Given Paul’s understanding of nature and grace, of natural law, and of the consequences of sin (“the payment for sin is death” Rom 6:23) we should not be surprised to see him unequivocally endorsing the use of capital punishment by that most pagan civil magistrate, Caesar. When he wrote Romans, Nero (37–68 AD) was Caesar. This is significant. It is not as if Paul endorsed the use of capital punishment only by regenerate, Christian magistrates, e.g., (putatively) Constantine (272–337 AD). He writes:

For there is no authority except from God, and those that exist have been instituted by God. Therefore whoever resists the authorities resists what God has appointed, and those who resist will incur judgment. For rulers are not a terror to good conduct, but to bad. Would you have no fear of the one who is in authority? Then do what is good, and you will receive his approval, for he is God’s servant for your good. But if you do wrong, be afraid, for he does not bear the sword in vain. For he is the servant of God, an avenger who carries out God’s wrath on the wrongdoer (Rom 13:1b–4; ESV).

There are, I take it, Libertarians and Libertines (notice the conjunction, they are distinct groups) who are either ignorant of Romans 13 or who would that it was not in holy Scripture but Scripture it is. In this passage, the Apostle Paul not only endorses the existence of civil magistrates but recognizes the considerable power they have over all their citizens. This passage only makes sense when we recognize Paul’s robust doctrine of natural revelation and natural law. He knew who and what Nero was when he wrote Romans under the inspiration of the Holy Spirit. He knew what he was saying when he wrote that there is “no authority that is no from God.” We may suppose reasonably that even in the 50s AD, when he wrote these words, he could see that, at some point, the conflict between the cross and the crown would cost him his life. Thus, Paul’s words here are not mere theory because Caesar’s government and sword unjustly put righteous Paul to death by the sword (literally) in the Appian Way, outside of Roman c. 64–65 AD.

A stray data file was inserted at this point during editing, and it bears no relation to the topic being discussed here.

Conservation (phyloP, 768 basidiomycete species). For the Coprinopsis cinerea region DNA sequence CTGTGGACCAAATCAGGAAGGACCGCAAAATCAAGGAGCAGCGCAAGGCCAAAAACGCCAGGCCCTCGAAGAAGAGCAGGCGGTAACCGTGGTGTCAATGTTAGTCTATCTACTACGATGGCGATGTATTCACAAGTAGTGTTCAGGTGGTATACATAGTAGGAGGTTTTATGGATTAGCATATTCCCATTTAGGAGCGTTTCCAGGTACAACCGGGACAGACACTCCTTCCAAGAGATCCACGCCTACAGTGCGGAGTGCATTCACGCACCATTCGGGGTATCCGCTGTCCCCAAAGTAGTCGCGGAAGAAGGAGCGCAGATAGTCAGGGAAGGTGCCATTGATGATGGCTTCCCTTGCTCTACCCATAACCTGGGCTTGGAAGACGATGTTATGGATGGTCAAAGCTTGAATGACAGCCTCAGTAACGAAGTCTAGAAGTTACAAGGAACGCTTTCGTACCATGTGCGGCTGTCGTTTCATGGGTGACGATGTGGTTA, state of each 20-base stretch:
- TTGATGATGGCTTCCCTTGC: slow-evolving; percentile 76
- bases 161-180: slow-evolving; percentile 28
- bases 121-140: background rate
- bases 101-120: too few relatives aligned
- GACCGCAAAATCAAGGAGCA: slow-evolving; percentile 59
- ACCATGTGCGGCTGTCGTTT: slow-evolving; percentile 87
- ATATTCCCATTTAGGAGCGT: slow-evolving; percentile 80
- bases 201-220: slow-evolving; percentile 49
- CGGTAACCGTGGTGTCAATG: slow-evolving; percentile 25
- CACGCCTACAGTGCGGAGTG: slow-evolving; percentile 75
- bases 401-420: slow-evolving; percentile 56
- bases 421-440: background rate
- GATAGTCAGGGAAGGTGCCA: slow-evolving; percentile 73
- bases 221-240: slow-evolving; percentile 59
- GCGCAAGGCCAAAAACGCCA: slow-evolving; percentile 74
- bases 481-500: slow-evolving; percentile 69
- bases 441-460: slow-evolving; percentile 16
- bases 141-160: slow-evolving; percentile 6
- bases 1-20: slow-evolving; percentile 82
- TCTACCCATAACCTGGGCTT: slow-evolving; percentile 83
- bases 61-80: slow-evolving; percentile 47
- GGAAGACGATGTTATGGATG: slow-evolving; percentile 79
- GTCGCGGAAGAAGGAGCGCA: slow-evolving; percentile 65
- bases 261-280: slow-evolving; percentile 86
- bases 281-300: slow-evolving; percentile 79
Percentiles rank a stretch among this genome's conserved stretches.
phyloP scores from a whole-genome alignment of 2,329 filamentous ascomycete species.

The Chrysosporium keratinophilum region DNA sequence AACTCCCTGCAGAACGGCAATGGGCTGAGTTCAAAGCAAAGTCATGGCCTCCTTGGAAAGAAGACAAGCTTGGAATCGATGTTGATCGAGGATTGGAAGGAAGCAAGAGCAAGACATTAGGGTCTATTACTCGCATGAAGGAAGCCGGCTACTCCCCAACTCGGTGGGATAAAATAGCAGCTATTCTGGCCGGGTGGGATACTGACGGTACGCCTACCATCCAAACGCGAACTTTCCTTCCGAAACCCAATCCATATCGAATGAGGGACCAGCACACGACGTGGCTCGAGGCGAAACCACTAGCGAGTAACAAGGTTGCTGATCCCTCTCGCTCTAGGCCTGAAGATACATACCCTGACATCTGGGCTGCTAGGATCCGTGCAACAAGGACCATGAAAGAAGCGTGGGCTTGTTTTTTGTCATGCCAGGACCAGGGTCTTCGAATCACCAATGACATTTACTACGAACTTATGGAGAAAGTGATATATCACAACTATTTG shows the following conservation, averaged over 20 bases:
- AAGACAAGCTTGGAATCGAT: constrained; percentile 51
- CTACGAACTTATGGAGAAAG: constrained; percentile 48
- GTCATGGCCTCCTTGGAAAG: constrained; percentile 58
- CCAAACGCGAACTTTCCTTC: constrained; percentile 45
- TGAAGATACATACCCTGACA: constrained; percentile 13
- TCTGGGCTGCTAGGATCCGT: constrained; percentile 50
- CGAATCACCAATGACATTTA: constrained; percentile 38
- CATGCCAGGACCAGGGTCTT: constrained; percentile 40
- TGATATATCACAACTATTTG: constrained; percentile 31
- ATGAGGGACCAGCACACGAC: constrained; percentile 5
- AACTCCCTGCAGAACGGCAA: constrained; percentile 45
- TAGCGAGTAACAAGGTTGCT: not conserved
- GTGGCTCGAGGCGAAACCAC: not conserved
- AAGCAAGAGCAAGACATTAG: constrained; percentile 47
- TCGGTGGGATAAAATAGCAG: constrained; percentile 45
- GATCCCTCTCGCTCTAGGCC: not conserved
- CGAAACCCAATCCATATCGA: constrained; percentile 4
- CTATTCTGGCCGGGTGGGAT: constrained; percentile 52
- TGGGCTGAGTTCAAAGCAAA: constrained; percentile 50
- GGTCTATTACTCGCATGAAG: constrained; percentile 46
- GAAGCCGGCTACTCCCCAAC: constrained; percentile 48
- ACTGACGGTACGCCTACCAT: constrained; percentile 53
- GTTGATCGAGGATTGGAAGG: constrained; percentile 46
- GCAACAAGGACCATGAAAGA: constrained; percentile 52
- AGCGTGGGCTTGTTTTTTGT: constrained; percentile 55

Paul’s theological frame of reference here is the covenant of works. Our relation to the civil magistrate is not that of grace (however much modernity has substituted the magistrate from God and made him the benevolent giver of all good things) but of works. So long as we obey the civil law, we shall have no difficulty with the magistrate. Even when the magistrate acts unjustly he is still a divinely-instituted authority. Paul could hardly be plainer: “do what is good and you will receive his approval.” This is nothing but “do this and live.” Remember, Paul wrote these words to the Christian minority in Rome. The Christians were despised by the pagan Romans. About a decade after he wrote these words, the Roman Christians were to be used by wicked Nero as a scapegoat for a fire that he set as part of a corrupt building program.

When Paul says, “for he does not bear the sword in vain” his words are both figurative and literal simultaneously. They are figurative insofar as Nero himself did not execute criminals any more than the mayor of San Diego puts people in jail. San Diego has a police chief and police officers whose job it is to keep the streets safe for law-abiding citizens. They make arrests, they turn over the arrested to the county jail and the corrections officers put the arrested into jail. Should the death penalty ever actually be exercised again in California it will be by the authority of the governor.